NOTE: yes, I’m getting around to this 2 weeks after the fact. I have long-lived drafts, okay?
The EFF being who they are, issued an article alerting us to this state of events and how to ameliorate it, by deleting our web history. However, looking over it, I noticed that this is a ton of data. These records go all the way back to 2005; in other words, it’s a treasure trove of personal data. And you ought to know that I’m somewhat obsessed about personal metrics, and I’m not going to just straight-up delete perfectly good data if I can’t get my hands on it.
The problem is that Google didn’t offer a nice way to download the data: there’s an RSS feed, but that means stepping through an RSS feed manually, since I couldn’t just generate a feed with 29k searches in it: instead, I had to step through by 1000 items, and who would download 30 xml files? Obviously, this was a job for lazy-in-some-ways programmer.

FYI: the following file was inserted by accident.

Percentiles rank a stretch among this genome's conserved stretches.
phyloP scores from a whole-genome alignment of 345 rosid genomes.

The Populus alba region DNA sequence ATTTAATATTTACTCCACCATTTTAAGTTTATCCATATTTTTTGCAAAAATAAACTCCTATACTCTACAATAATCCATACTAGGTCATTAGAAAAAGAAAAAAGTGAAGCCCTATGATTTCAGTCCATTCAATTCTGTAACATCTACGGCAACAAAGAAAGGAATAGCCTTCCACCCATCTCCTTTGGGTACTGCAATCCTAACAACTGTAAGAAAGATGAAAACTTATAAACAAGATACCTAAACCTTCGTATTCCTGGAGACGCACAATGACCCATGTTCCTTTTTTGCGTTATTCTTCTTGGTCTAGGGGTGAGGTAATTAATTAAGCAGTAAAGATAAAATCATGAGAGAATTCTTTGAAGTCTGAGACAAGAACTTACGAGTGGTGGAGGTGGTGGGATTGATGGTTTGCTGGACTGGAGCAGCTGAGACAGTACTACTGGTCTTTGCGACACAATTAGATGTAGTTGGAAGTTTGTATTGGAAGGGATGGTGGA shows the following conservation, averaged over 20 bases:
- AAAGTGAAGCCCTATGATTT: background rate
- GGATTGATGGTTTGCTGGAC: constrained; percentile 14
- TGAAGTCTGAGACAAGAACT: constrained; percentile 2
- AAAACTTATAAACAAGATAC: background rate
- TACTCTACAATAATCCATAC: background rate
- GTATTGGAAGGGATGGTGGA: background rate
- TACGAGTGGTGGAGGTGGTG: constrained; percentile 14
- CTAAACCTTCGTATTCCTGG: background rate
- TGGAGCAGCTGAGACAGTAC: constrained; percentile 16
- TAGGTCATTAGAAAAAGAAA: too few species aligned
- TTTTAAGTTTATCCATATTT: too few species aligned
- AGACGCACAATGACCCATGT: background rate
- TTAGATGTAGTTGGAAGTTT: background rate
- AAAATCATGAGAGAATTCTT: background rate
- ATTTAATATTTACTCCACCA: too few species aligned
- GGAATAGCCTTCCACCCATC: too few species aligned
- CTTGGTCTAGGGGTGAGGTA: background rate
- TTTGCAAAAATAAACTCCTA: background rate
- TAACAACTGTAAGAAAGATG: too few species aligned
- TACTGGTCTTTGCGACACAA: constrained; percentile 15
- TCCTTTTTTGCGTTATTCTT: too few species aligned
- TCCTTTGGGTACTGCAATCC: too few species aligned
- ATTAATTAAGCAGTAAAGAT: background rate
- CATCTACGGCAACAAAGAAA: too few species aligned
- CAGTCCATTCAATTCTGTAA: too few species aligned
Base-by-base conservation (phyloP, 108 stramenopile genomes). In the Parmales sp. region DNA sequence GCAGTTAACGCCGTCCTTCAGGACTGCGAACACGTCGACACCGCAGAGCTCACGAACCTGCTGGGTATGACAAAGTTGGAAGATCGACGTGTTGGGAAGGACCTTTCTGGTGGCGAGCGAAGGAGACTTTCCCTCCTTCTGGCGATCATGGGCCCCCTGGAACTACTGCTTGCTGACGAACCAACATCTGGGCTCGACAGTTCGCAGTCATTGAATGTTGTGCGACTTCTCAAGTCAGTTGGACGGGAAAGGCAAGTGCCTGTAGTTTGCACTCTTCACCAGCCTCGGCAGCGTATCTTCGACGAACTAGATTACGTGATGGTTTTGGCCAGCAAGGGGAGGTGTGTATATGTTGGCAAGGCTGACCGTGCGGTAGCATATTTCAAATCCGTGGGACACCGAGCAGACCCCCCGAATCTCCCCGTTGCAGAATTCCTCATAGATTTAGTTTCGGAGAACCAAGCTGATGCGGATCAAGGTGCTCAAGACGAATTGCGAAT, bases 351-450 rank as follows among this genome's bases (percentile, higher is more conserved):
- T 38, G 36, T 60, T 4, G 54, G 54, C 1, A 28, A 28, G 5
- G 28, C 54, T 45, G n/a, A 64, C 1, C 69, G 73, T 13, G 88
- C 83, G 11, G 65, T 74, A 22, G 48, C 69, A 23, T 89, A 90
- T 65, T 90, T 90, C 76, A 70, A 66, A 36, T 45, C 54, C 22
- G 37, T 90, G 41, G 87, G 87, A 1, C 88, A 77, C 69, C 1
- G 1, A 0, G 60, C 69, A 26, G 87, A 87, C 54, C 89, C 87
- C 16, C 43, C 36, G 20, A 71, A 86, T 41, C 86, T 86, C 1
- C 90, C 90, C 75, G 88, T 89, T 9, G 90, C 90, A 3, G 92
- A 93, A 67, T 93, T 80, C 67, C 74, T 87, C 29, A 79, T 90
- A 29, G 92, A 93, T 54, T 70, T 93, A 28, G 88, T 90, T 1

After reading up on it, though, it still seemed feasible, and I spun up a git repo and started writing a Chrome extension. Then, I ran into a small snag: how should I make sure I don’t download and save more files than needed? So I tried to see if asking for an RSS feed too far into the past would just pass back a 404. Instead, I found that Google had somehow squashed my 29k searches into 5 XML files, instead of 30.
However, it might have balanced out to the best: I learned how to work basic Chromium extensions, and I also got my data down, safe and sound. I suppose there’s a moral in here somewhere… oh! In the title! Check your assumptions, fail fast, etc etc.
Methinks I have to work on my fable telling.